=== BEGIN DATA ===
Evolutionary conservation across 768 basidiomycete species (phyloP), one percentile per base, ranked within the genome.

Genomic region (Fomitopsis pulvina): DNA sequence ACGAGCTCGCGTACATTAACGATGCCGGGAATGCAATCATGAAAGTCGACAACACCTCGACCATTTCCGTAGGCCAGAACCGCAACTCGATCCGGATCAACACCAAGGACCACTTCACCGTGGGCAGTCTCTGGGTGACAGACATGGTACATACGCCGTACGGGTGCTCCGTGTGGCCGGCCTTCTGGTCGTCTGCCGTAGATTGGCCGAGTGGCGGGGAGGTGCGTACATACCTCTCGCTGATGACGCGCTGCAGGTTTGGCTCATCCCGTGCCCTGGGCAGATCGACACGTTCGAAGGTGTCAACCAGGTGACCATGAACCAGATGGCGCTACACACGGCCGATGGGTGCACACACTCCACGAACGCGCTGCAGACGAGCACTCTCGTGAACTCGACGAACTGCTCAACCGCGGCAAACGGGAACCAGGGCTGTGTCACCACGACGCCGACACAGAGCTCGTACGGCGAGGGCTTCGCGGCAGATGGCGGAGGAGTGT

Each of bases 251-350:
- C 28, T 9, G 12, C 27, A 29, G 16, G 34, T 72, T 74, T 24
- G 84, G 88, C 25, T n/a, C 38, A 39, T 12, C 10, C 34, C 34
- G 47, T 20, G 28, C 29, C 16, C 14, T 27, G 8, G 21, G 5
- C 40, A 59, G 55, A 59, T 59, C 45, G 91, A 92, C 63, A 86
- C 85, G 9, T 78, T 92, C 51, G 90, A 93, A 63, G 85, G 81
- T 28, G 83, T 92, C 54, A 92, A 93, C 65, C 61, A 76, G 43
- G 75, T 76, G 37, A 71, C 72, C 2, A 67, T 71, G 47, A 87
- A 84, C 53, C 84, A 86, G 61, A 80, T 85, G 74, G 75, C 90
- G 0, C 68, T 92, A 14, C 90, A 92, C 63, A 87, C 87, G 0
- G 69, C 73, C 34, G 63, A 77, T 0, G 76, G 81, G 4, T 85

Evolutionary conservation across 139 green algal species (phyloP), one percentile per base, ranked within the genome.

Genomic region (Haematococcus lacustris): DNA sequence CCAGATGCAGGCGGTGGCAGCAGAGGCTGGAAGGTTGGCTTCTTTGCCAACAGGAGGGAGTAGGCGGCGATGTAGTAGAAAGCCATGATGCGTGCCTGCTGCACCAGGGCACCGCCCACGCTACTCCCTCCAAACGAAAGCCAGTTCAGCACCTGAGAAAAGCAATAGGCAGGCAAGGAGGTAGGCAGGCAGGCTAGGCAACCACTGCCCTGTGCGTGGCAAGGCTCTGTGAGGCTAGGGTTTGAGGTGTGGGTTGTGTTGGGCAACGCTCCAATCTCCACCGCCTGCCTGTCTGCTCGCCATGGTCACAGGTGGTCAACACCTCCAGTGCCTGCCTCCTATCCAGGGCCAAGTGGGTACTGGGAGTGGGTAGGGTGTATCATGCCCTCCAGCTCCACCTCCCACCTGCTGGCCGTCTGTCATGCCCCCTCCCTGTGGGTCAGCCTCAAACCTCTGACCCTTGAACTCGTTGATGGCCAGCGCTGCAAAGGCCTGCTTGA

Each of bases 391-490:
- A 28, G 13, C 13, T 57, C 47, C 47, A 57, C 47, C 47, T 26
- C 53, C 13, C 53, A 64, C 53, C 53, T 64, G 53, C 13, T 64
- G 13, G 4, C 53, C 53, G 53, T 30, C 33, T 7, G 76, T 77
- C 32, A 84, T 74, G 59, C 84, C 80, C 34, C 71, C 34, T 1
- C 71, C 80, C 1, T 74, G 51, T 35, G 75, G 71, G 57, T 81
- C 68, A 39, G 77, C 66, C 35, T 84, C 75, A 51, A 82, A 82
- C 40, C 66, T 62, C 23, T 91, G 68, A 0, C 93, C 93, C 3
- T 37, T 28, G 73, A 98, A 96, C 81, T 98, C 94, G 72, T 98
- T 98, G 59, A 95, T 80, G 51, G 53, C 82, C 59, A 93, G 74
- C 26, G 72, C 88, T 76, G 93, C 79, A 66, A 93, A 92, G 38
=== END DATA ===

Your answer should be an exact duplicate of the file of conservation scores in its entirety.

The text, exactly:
Evolutionary conservation across 768 basidiomycete species (phyloP), one percentile per base, ranked within the genome.

Genomic region (Fomitopsis pulvina): DNA sequence ACGAGCTCGCGTACATTAACGATGCCGGGAATGCAATCATGAAAGTCGACAACACCTCGACCATTTCCGTAGGCCAGAACCGCAACTCGATCCGGATCAACACCAAGGACCACTTCACCGTGGGCAGTCTCTGGGTGACAGACATGGTACATACGCCGTACGGGTGCTCCGTGTGGCCGGCCTTCTGGTCGTCTGCCGTAGATTGGCCGAGTGGCGGGGAGGTGCGTACATACCTCTCGCTGATGACGCGCTGCAGGTTTGGCTCATCCCGTGCCCTGGGCAGATCGACACGTTCGAAGGTGTCAACCAGGTGACCATGAACCAGATGGCGCTACACACGGCCGATGGGTGCACACACTCCACGAACGCGCTGCAGACGAGCACTCTCGTGAACTCGACGAACTGCTCAACCGCGGCAAACGGGAACCAGGGCTGTGTCACCACGACGCCGACACAGAGCTCGTACGGCGAGGGCTTCGCGGCAGATGGCGGAGGAGTGT

Each of bases 251-350:
- C 28, T 9, G 12, C 27, A 29, G 16, G 34, T 72, T 74, T 24
- G 84, G 88, C 25, T n/a, C 38, A 39, T 12, C 10, C 34, C 34
- G 47, T 20, G 28, C 29, C 16, C 14, T 27, G 8, G 21, G 5
- C 40, A 59, G 55, A 59, T 59, C 45, G 91, A 92, C 63, A 86
- C 85, G 9, T 78, T 92, C 51, G 90, A 93, A 63, G 85, G 81
- T 28, G 83, T 92, C 54, A 92, A 93, C 65, C 61, A 76, G 43
- G 75, T 76, G 37, A 71, C 72, C 2, A 67, T 71, G 47, A 87
- A 84, C 53, C 84, A 86, G 61, A 80, T 85, G 74, G 75, C 90
- G 0, C 68, T 92, A 14, C 90, A 92, C 63, A 87, C 87, G 0
- G 69, C 73, C 34, G 63, A 77, T 0, G 76, G 81, G 4, T 85

Evolutionary conservation across 139 green algal species (phyloP), one percentile per base, ranked within the genome.

Genomic region (Haematococcus lacustris): DNA sequence CCAGATGCAGGCGGTGGCAGCAGAGGCTGGAAGGTTGGCTTCTTTGCCAACAGGAGGGAGTAGGCGGCGATGTAGTAGAAAGCCATGATGCGTGCCTGCTGCACCAGGGCACCGCCCACGCTACTCCCTCCAAACGAAAGCCAGTTCAGCACCTGAGAAAAGCAATAGGCAGGCAAGGAGGTAGGCAGGCAGGCTAGGCAACCACTGCCCTGTGCGTGGCAAGGCTCTGTGAGGCTAGGGTTTGAGGTGTGGGTTGTGTTGGGCAACGCTCCAATCTCCACCGCCTGCCTGTCTGCTCGCCATGGTCACAGGTGGTCAACACCTCCAGTGCCTGCCTCCTATCCAGGGCCAAGTGGGTACTGGGAGTGGGTAGGGTGTATCATGCCCTCCAGCTCCACCTCCCACCTGCTGGCCGTCTGTCATGCCCCCTCCCTGTGGGTCAGCCTCAAACCTCTGACCCTTGAACTCGTTGATGGCCAGCGCTGCAAAGGCCTGCTTGA

Each of bases 391-490:
- A 28, G 13, C 13, T 57, C 47, C 47, A 57, C 47, C 47, T 26
- C 53, C 13, C 53, A 64, C 53, C 53, T 64, G 53, C 13, T 64
- G 13, G 4, C 53, C 53, G 53, T 30, C 33, T 7, G 76, T 77
- C 32, A 84, T 74, G 59, C 84, C 80, C 34, C 71, C 34, T 1
- C 71, C 80, C 1, T 74, G 51, T 35, G 75, G 71, G 57, T 81
- C 68, A 39, G 77, C 66, C 35, T 84, C 75, A 51, A 82, A 82
- C 40, C 66, T 62, C 23, T 91, G 68, A 0, C 93, C 93, C 3
- T 37, T 28, G 73, A 98, A 96, C 81, T 98, C 94, G 72, T 98
- T 98, G 59, A 95, T 80, G 51, G 53, C 82, C 59, A 93, G 74
- C 26, G 72, C 88, T 76, G 93, C 79, A 66, A 93, A 92, G 38